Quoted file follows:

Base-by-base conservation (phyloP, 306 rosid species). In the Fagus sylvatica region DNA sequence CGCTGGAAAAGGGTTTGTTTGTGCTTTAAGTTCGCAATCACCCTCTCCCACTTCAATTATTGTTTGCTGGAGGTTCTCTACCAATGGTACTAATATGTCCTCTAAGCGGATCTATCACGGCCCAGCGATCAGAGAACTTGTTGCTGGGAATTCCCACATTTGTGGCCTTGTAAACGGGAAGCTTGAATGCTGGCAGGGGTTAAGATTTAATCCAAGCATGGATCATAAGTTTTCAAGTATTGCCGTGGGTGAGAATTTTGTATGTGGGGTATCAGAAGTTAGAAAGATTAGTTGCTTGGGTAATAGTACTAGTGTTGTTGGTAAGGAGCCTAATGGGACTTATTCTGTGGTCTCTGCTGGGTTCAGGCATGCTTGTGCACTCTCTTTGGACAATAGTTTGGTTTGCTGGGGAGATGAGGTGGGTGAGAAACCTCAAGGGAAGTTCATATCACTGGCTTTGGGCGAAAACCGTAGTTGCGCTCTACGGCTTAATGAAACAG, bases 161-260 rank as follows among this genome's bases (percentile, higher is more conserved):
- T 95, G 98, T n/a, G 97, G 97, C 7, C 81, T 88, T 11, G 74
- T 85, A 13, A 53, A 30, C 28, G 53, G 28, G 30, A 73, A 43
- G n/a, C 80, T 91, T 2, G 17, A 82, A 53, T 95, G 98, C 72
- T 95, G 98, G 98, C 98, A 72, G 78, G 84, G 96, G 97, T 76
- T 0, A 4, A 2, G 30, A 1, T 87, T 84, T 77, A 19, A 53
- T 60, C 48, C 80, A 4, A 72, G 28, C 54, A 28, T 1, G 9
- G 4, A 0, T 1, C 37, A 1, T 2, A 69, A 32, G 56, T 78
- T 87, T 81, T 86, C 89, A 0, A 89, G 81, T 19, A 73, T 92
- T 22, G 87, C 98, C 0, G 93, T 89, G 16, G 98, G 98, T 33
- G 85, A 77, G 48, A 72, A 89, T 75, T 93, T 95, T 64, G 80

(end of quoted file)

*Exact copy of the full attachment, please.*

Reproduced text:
Base-by-base conservation (phyloP, 306 rosid species). In the Fagus sylvatica region DNA sequence CGCTGGAAAAGGGTTTGTTTGTGCTTTAAGTTCGCAATCACCCTCTCCCACTTCAATTATTGTTTGCTGGAGGTTCTCTACCAATGGTACTAATATGTCCTCTAAGCGGATCTATCACGGCCCAGCGATCAGAGAACTTGTTGCTGGGAATTCCCACATTTGTGGCCTTGTAAACGGGAAGCTTGAATGCTGGCAGGGGTTAAGATTTAATCCAAGCATGGATCATAAGTTTTCAAGTATTGCCGTGGGTGAGAATTTTGTATGTGGGGTATCAGAAGTTAGAAAGATTAGTTGCTTGGGTAATAGTACTAGTGTTGTTGGTAAGGAGCCTAATGGGACTTATTCTGTGGTCTCTGCTGGGTTCAGGCATGCTTGTGCACTCTCTTTGGACAATAGTTTGGTTTGCTGGGGAGATGAGGTGGGTGAGAAACCTCAAGGGAAGTTCATATCACTGGCTTTGGGCGAAAACCGTAGTTGCGCTCTACGGCTTAATGAAACAG, bases 161-260 rank as follows among this genome's bases (percentile, higher is more conserved):
- T 95, G 98, T n/a, G 97, G 97, C 7, C 81, T 88, T 11, G 74
- T 85, A 13, A 53, A 30, C 28, G 53, G 28, G 30, A 73, A 43
- G n/a, C 80, T 91, T 2, G 17, A 82, A 53, T 95, G 98, C 72
- T 95, G 98, G 98, C 98, A 72, G 78, G 84, G 96, G 97, T 76
- T 0, A 4, A 2, G 30, A 1, T 87, T 84, T 77, A 19, A 53
- T 60, C 48, C 80, A 4, A 72, G 28, C 54, A 28, T 1, G 9
- G 4, A 0, T 1, C 37, A 1, T 2, A 69, A 32, G 56, T 78
- T 87, T 81, T 86, C 89, A 0, A 89, G 81, T 19, A 73, T 92
- T 22, G 87, C 98, C 0, G 93, T 89, G 16, G 98, G 98, T 33
- G 85, A 77, G 48, A 72, A 89, T 75, T 93, T 95, T 64, G 80